March Newsletter

The March Newsletter from the Nurisng Success College is here!!! Take time to review. We would love to have some feedback on the newsletter!!! The March Newsletter located below will review the following topics: – Interview with Senator Rosalyn Dance – Resources for March Health Concerns – Nurse Nicole Gift Shop – Nursing Success College Happy Newsletter Reading to All!!! Nursing Success College March News Letter Feel free to check out my new website:  http://nursingsuccesscollege.com...

Summer Allergies

When most people think of allergy season, they think spring. And while spring time allergens cause discomfort for over 50 million people in the U. S. alone, summer can be just as debilitating for those who struggle with summer allergens. Here are four of the most common summer allergy triggers and a solution for minimizing their effect. Pollen-Just as in the spring, summer’s biggest offender is pollen. But by summer the trees are done with pollination and it is the grass and weeds that step up to take their place. Grass is the most popular ground cover and is next to impossible to avoid. There are many different kinds of grass that can cause problems including well known varieties such as Timothy, Red Top, Orchard, Blue, Bermuda, and Sweet Vernal. Weeds-Weed pollination usually begins in August and can continue through late fall into November. Ragweed is probably the most well known followed closely by Sagebrush, Pigweed, Cockle weed and numerous others. For both pollens and weeds, dry windy days are the times when the air tends to be thick with pollen. It attaches to clothes, hair and any other handy surface in hopes of finding fertile ground to begin the cycle again. Mold-Mold occurs naturally outside and can only survive if and when it finds moisture. Landscaping that allows water to stand, or areas that don’t drain naturally, and piles of leaves are all places where these spores will thrive. Mold spores enter your home constantly, there’s no keeping them out. And with the increased humidity in the summer it becomes easy for them to make a home in...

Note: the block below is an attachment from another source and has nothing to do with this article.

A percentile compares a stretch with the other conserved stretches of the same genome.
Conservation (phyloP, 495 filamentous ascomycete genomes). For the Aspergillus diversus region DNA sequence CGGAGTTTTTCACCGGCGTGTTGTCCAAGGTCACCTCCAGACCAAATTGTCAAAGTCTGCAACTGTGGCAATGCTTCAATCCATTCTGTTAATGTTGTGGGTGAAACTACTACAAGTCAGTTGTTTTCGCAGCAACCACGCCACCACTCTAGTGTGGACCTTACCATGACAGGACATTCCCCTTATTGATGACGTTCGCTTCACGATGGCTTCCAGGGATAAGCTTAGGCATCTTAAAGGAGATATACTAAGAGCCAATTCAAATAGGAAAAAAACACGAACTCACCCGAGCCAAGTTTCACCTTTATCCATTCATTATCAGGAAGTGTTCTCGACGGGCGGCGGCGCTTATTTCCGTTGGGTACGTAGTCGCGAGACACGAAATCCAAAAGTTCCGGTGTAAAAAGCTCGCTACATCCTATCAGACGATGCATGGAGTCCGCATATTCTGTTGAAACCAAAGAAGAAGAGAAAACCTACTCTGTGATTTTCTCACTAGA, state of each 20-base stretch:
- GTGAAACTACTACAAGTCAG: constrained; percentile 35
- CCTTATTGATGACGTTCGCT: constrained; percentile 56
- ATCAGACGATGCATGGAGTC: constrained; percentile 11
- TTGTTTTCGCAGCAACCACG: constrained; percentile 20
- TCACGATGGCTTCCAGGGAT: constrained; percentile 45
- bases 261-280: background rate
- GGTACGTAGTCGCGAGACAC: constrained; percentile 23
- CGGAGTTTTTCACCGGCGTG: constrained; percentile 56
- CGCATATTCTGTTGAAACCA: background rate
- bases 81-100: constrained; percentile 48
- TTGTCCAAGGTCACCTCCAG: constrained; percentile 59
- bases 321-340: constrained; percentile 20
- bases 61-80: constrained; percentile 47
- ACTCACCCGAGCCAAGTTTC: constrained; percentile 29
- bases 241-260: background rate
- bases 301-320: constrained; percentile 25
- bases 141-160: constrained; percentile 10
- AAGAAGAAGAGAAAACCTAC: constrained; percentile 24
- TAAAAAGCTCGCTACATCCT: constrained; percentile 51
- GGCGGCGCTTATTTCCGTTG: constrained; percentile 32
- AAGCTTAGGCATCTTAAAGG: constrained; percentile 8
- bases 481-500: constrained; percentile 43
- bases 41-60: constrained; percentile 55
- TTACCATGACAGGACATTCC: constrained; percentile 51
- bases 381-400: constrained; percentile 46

Books: Teaching Our Children about Careers

What did you want to be when you were four years old? How about when you were 10 years old? If you are like most adults, as children the career you said you wanted to do was guided by what you’d seen in books or on television. Maybe someone in the family or the neighborhood did something that fascinated you enough to say, “When I grow up I want to be a —!” It is never too early to expose children to careers, especially those careers that make our lives better like nursing, law or something like construction. Christianbook.com has a great catalog of books for both parents and children. Here are some I found that could help you begin a reading program that engages and inspires questions about career choices in young ones. For parents I found Achieving Your Dreams: Starting Early to Help African American Children Develop a Vision of Their Dream Careers by Cajetan Ngozika Ihewulezi (Tate Publishing, 2009). There is also a similar book for Latino American children. Want to read to your small one? Lyle at the Office is a book by Bernard Waber that follows the work adventures of the Lyle the crocodile as he takes a job at an advertising agency. Do you have a tween? Anastasia’s Chosen Career by Lois Lowry seems like a winner. This fiction book is about a 7th grader who has to do an assignment requiring research into careers. Here are a few more books I found interesting from other sources. Career Day by Anne Rockwell The Berenstain Bears: Jobs Around Town Richard Scarry’s What Do People...

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